Commercialization is the process of introducing a new product/service into the market. It means making an idea or concept into a real business opportunity. For example, you have a new business idea for a new tool to help with trades. In order to go through the commercialization process, you will need to undergo a process of market research, development, consultation, drawing up business, distributing, and marketing plans, prototyping, and protecting your intellectual property before you make it commercially available in the mass market.
Following are some general steps involved in the commercialization process:
1. Describing the Product or Service
A clear and concise description of the product/service is written in the first step. The description should be easily understood by a person who is unfamiliar with the concept and should demonstrate the benefits and features of the product/service.
2. Protecting Intellectual Property (IP)
Before you talk to others about your business idea, it is crucial that you protect it. You will need to find the method of IP protection that is the most suitable for your business and apply for it. It is important that you make sure that any third-party that is discussing your idea or product with you will not disclose confidential information.
3. Market Research
The next step is to research the market so that the market, competitors, and customers that the new product/service will face are identified. You will need to use a marketing plan to draw up your strategy so you can identify and reach your customers. It is also very important that you confirm that your product fills a need and has a competitive advantage. Furthermore, the product’s viability needs to be financially evaluated. You will need to include detailed financial projections and cost estimates in this plan. These estimates will be crucial as you look for money from banks or other sources to support the product/service production.
4. Identifying Commercialization Pathway
A plan for product development is also needed that includes how the product will be released to the public. Should the product technology be developed and produced by the technology owner, licensed to someone else, or sold to someone else to develop? You will have to make preliminary estimates of the market size as well as its willingness to accept the product. You will also need to determine the costs of the full development of the product. Your choice of licensing, assignment, manufacturing, or joint venture may have an impact on your future strategy. For instance, if you are thinking of using overseas manufacturers for your product’s production, you will need to identify the key issues such as freight and distribution, quality control, etc.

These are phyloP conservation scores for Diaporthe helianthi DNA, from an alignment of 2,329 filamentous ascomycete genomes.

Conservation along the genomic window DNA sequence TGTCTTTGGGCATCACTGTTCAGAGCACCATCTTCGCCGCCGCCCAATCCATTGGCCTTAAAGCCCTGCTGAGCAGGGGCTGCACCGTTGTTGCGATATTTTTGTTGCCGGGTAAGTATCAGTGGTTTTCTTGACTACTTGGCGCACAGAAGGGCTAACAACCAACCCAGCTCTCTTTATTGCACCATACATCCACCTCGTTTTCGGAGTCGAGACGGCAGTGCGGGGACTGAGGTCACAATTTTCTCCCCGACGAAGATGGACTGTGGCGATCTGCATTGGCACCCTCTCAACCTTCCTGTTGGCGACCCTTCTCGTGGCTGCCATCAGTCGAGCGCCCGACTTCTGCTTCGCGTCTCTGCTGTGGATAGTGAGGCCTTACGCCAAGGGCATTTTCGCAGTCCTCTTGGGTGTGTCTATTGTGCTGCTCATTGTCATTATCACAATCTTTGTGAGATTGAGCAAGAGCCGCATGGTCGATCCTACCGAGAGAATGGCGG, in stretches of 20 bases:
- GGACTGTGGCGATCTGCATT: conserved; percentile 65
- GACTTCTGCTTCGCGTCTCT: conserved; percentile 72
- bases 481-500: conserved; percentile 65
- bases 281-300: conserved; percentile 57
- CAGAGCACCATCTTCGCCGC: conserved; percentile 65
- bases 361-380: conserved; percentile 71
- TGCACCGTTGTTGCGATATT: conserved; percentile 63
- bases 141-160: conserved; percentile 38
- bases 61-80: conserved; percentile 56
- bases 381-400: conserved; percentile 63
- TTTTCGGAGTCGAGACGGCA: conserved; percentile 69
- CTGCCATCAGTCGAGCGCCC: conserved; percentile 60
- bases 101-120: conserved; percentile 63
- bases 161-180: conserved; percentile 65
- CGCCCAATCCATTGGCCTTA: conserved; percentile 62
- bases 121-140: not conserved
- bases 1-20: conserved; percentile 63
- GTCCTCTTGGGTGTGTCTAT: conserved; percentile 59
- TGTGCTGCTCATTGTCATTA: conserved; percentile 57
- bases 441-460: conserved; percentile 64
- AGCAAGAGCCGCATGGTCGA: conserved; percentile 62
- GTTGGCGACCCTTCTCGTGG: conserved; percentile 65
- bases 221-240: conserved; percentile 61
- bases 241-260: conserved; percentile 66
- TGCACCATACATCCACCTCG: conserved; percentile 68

5. Refining the Product
Once your product is introduced for the first time, you may need to refine it. You will also want to protect the intellectual property involved in the development of the product, finalize its design, test the product, and add/improve any features to make the product more marketable.
6. Developing a Business Plan with a Commercialization Strategy
Additional resources may come in handy at this point in the commercialization process. You may need to consult a professional to acquire financing, develop company structure or business plan, or create a marketing plan for your product. You may determine that you need to finalize legal agreements and partnerships. Market and product testing are ongoing during this stage of the commercialization process.
7. Exploring Funding Options
Depending on the nature of your concept or product, key funding options that you may consider include:
- Business loans
- Other sources of financing such as investor groups.
8. Business Growth Opportunities
Assuming the product is well-accepted in the targeted market, you may want to develop your business to include the expansion or acquisition of manufacturing facilities, financial analysis, marketing and promotion, strategic partnerships and planning. You will need to reevaluate your resource needs and organizational structure. Assuming that your business is prospering and growing, it may be appropriate to pursue improved technology or new products. You may also need to add staff. As your business grows, you will need to continually evaluate what you need to take advantage of the opportunities you might encounter in the future.
Most of the things we take for granted nowadays begin at an inventor’s bench. Achieving such success is not easy but once an innovation yields desirable results on the market, it is well worth the effort required to get it there.